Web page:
Use this URL to cite or link to this record in EThOS: https://ethos.bl.uk/OrderDetails.do?uin=uk.bl.ethos.768099
Title: The dyslexia system : using the Millennium Cohort Study and a survey of teachers to investigate the perceptions, predictors and repercussions of the dyslexia label
Author: Knight, Cathryn
ISNI:       0000 0004 7652 5559
Awarding Body: Cardiff University
Current Institution: Cardiff University
Date of Award: 2019
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Abstract:
In the current academic climate, the concept of dyslexia is being increasingly questioned. This thesis aims to contribute to this debate by focusing on the dyslexia label, how it is acquired and the real impact it can have on both the individual and those around them. It examines the various factors that may be involved in influencing a dyslexic individual by looking, not only at the individual, but also at the environment in which they are situated. Thus, the term 'dyslexic system' is defined to describe how the individual and their environment interact. The research involved the use of two datasets. Firstly, the Millennium Cohort Study was used to examine what socio-demographic and individual level factors influenced whether the cohort member had a diagnosis of dyslexia at ages 7, 11 and 14 in England and in Wales. Using this information, the impact of the dyslexia label on academic self-concept was then investigated. Secondly, primary survey data from teachers in England and Wales was used to investigate how teachers understood dyslexia. Logistic regression analysis of the Millennium Cohort Study showed that both individual and social demographic factors impacted whether a cohort member had been labelled with dyslexia. Sex, social class, parents' education, income, having an older sibling and age in year group were all significant predictors of dyslexia at varying ages. Furthermore, when dyslexic and non-dyslexic cohort members were matched on these characteristics using propensity score matching, those labelled with dyslexia had a lower academic self-concept than those without this label. Teachers and parents also held lower aspirations for children labelled with dyslexia, despite the groups being matched on ability. Results from the teacher survey showed that the majority of teachers surveyed did not show an understanding of the biological and cognitive aspects of dyslexia which have been found to be important for effective intervention. Furthermore, teachers reported poor teacher training on dyslexia. Factors seemingly unrelated to dyslexia influence whether a child is labelled as dyslexic in England and Wales. This suggests that that the label is not evenly distributed across the population and indicates that resources for support may not be being fairly allocated. Furthermore, the dyslexia label also negatively impacts the child's academic outlook and evokes a stereotypical understanding in teachers. These findings highlight the importance of looking at dyslexia as a system. The results foreground the need for change in the current system.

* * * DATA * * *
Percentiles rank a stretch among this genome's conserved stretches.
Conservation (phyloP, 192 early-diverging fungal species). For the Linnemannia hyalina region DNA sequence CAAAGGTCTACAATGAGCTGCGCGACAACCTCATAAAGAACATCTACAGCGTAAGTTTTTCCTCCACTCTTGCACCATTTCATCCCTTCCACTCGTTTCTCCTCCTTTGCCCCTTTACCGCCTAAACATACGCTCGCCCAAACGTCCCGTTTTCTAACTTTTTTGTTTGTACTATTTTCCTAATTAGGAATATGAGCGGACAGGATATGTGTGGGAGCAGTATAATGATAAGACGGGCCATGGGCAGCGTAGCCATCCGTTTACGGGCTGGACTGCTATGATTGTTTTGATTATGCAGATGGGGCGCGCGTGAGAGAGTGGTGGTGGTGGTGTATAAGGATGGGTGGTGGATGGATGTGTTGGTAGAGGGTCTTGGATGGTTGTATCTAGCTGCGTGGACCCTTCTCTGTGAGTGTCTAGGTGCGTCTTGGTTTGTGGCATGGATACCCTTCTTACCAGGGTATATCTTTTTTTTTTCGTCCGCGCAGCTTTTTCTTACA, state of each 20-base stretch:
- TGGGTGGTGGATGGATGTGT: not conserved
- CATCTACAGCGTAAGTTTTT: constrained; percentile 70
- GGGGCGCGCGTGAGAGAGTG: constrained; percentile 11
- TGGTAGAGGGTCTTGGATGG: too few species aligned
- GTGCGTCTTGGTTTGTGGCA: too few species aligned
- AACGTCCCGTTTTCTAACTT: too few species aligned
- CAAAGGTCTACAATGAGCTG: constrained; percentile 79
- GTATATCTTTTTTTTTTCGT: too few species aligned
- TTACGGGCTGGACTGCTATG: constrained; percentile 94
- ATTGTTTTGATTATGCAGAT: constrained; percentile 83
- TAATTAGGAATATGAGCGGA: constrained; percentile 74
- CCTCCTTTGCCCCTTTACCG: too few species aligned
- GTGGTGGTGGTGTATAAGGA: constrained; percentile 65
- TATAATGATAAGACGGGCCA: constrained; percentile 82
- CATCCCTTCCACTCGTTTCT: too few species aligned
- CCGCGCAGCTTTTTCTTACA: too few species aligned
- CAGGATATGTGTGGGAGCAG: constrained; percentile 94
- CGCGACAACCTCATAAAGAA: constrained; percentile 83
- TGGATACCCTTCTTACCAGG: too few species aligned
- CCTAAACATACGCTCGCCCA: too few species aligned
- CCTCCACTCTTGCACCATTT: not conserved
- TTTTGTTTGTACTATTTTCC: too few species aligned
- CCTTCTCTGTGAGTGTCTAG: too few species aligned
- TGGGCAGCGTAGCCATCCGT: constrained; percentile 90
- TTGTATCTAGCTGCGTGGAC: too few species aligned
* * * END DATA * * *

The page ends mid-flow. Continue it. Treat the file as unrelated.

Supervisor: Not available Sponsor: Not available
Qualification Name: Thesis (Ph.D.) Qualification Level: Doctoral
EThOS ID: uk.bl.ethos.768099  DOI: Not available
Keywords: H Social Sciences (General)
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